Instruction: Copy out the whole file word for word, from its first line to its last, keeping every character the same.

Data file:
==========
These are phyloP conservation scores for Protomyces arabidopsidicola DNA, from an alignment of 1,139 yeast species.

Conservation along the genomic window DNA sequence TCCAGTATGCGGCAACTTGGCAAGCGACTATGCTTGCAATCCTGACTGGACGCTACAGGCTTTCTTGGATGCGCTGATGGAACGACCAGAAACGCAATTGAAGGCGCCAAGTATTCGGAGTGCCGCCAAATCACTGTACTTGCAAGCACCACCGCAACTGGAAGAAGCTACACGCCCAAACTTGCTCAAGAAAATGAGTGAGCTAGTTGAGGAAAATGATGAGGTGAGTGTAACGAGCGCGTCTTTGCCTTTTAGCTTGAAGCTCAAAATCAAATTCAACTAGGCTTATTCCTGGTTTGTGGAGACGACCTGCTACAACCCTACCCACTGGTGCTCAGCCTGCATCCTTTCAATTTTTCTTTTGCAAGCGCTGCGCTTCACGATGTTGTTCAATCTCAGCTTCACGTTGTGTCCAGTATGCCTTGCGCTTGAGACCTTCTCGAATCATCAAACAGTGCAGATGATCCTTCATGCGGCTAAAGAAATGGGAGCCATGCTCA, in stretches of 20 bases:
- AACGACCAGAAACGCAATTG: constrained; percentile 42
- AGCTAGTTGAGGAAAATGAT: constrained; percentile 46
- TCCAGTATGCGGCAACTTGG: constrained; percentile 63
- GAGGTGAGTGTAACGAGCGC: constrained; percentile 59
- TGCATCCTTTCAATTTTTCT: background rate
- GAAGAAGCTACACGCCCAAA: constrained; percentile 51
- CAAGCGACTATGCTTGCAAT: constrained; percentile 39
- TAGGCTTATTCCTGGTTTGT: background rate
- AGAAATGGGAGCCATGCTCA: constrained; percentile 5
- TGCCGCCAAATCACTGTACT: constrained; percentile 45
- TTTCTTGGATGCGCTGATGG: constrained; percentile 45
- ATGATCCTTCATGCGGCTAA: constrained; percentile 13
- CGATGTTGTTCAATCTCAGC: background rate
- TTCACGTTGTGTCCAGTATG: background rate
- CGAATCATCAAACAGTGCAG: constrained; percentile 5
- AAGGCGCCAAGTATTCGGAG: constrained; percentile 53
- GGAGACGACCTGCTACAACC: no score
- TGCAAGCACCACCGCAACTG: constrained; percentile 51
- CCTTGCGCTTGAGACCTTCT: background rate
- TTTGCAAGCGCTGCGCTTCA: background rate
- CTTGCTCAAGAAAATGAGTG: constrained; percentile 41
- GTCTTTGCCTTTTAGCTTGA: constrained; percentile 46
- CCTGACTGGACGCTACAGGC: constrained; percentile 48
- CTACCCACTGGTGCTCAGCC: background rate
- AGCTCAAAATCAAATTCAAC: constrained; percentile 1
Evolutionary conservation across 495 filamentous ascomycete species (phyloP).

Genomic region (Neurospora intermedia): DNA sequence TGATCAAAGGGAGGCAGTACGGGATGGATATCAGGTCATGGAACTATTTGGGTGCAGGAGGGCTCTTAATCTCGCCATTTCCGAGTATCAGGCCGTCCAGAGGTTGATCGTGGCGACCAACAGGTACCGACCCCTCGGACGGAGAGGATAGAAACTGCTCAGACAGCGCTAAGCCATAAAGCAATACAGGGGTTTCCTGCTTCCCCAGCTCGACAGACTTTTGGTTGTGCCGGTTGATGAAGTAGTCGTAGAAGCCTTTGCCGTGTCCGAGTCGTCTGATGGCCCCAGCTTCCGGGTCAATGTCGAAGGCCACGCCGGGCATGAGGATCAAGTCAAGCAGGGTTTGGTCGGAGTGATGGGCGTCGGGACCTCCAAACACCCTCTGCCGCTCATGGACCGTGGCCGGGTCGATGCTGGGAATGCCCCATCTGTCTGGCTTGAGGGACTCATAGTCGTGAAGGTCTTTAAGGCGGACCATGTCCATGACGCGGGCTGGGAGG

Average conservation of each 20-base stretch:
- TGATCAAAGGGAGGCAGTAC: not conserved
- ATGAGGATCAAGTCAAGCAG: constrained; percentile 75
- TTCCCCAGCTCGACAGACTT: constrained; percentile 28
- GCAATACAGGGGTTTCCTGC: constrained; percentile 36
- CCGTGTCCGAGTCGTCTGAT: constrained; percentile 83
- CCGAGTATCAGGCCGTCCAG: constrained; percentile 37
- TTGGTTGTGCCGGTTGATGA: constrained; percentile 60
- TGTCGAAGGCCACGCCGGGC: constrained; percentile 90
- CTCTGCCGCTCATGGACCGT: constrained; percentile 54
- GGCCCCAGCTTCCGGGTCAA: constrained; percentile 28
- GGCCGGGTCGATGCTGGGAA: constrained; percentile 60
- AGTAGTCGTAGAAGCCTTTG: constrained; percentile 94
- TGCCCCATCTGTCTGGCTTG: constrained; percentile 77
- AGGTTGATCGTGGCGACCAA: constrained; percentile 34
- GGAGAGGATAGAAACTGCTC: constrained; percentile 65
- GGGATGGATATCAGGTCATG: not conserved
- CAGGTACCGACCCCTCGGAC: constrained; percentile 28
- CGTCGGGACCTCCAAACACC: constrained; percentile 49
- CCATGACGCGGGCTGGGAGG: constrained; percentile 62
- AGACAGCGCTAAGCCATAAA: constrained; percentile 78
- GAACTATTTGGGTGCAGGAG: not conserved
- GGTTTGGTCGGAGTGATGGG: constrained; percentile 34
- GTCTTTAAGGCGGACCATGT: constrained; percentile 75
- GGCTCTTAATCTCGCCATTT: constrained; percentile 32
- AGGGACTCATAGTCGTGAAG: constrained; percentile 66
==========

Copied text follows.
These are phyloP conservation scores for Protomyces arabidopsidicola DNA, from an alignment of 1,139 yeast species.

Conservation along the genomic window DNA sequence TCCAGTATGCGGCAACTTGGCAAGCGACTATGCTTGCAATCCTGACTGGACGCTACAGGCTTTCTTGGATGCGCTGATGGAACGACCAGAAACGCAATTGAAGGCGCCAAGTATTCGGAGTGCCGCCAAATCACTGTACTTGCAAGCACCACCGCAACTGGAAGAAGCTACACGCCCAAACTTGCTCAAGAAAATGAGTGAGCTAGTTGAGGAAAATGATGAGGTGAGTGTAACGAGCGCGTCTTTGCCTTTTAGCTTGAAGCTCAAAATCAAATTCAACTAGGCTTATTCCTGGTTTGTGGAGACGACCTGCTACAACCCTACCCACTGGTGCTCAGCCTGCATCCTTTCAATTTTTCTTTTGCAAGCGCTGCGCTTCACGATGTTGTTCAATCTCAGCTTCACGTTGTGTCCAGTATGCCTTGCGCTTGAGACCTTCTCGAATCATCAAACAGTGCAGATGATCCTTCATGCGGCTAAAGAAATGGGAGCCATGCTCA, in stretches of 20 bases:
- AACGACCAGAAACGCAATTG: constrained; percentile 42
- AGCTAGTTGAGGAAAATGAT: constrained; percentile 46
- TCCAGTATGCGGCAACTTGG: constrained; percentile 63
- GAGGTGAGTGTAACGAGCGC: constrained; percentile 59
- TGCATCCTTTCAATTTTTCT: background rate
- GAAGAAGCTACACGCCCAAA: constrained; percentile 51
- CAAGCGACTATGCTTGCAAT: constrained; percentile 39
- TAGGCTTATTCCTGGTTTGT: background rate
- AGAAATGGGAGCCATGCTCA: constrained; percentile 5
- TGCCGCCAAATCACTGTACT: constrained; percentile 45
- TTTCTTGGATGCGCTGATGG: constrained; percentile 45
- ATGATCCTTCATGCGGCTAA: constrained; percentile 13
- CGATGTTGTTCAATCTCAGC: background rate
- TTCACGTTGTGTCCAGTATG: background rate
- CGAATCATCAAACAGTGCAG: constrained; percentile 5
- AAGGCGCCAAGTATTCGGAG: constrained; percentile 53
- GGAGACGACCTGCTACAACC: no score
- TGCAAGCACCACCGCAACTG: constrained; percentile 51
- CCTTGCGCTTGAGACCTTCT: background rate
- TTTGCAAGCGCTGCGCTTCA: background rate
- CTTGCTCAAGAAAATGAGTG: constrained; percentile 41
- GTCTTTGCCTTTTAGCTTGA: constrained; percentile 46
- CCTGACTGGACGCTACAGGC: constrained; percentile 48
- CTACCCACTGGTGCTCAGCC: background rate
- AGCTCAAAATCAAATTCAAC: constrained; percentile 1
Evolutionary conservation across 495 filamentous ascomycete species (phyloP).

Genomic region (Neurospora intermedia): DNA sequence TGATCAAAGGGAGGCAGTACGGGATGGATATCAGGTCATGGAACTATTTGGGTGCAGGAGGGCTCTTAATCTCGCCATTTCCGAGTATCAGGCCGTCCAGAGGTTGATCGTGGCGACCAACAGGTACCGACCCCTCGGACGGAGAGGATAGAAACTGCTCAGACAGCGCTAAGCCATAAAGCAATACAGGGGTTTCCTGCTTCCCCAGCTCGACAGACTTTTGGTTGTGCCGGTTGATGAAGTAGTCGTAGAAGCCTTTGCCGTGTCCGAGTCGTCTGATGGCCCCAGCTTCCGGGTCAATGTCGAAGGCCACGCCGGGCATGAGGATCAAGTCAAGCAGGGTTTGGTCGGAGTGATGGGCGTCGGGACCTCCAAACACCCTCTGCCGCTCATGGACCGTGGCCGGGTCGATGCTGGGAATGCCCCATCTGTCTGGCTTGAGGGACTCATAGTCGTGAAGGTCTTTAAGGCGGACCATGTCCATGACGCGGGCTGGGAGG

Average conservation of each 20-base stretch:
- TGATCAAAGGGAGGCAGTAC: not conserved
- ATGAGGATCAAGTCAAGCAG: constrained; percentile 75
- TTCCCCAGCTCGACAGACTT: constrained; percentile 28
- GCAATACAGGGGTTTCCTGC: constrained; percentile 36
- CCGTGTCCGAGTCGTCTGAT: constrained; percentile 83
- CCGAGTATCAGGCCGTCCAG: constrained; percentile 37
- TTGGTTGTGCCGGTTGATGA: constrained; percentile 60
- TGTCGAAGGCCACGCCGGGC: constrained; percentile 90
- CTCTGCCGCTCATGGACCGT: constrained; percentile 54
- GGCCCCAGCTTCCGGGTCAA: constrained; percentile 28
- GGCCGGGTCGATGCTGGGAA: constrained; percentile 60
- AGTAGTCGTAGAAGCCTTTG: constrained; percentile 94
- TGCCCCATCTGTCTGGCTTG: constrained; percentile 77
- AGGTTGATCGTGGCGACCAA: constrained; percentile 34
- GGAGAGGATAGAAACTGCTC: constrained; percentile 65
- GGGATGGATATCAGGTCATG: not conserved
- CAGGTACCGACCCCTCGGAC: constrained; percentile 28
- CGTCGGGACCTCCAAACACC: constrained; percentile 49
- CCATGACGCGGGCTGGGAGG: constrained; percentile 62
- AGACAGCGCTAAGCCATAAA: constrained; percentile 78
- GAACTATTTGGGTGCAGGAG: not conserved
- GGTTTGGTCGGAGTGATGGG: constrained; percentile 34
- GTCTTTAAGGCGGACCATGT: constrained; percentile 75
- GGCTCTTAATCTCGCCATTT: constrained; percentile 32
- AGGGACTCATAGTCGTGAAG: constrained; percentile 66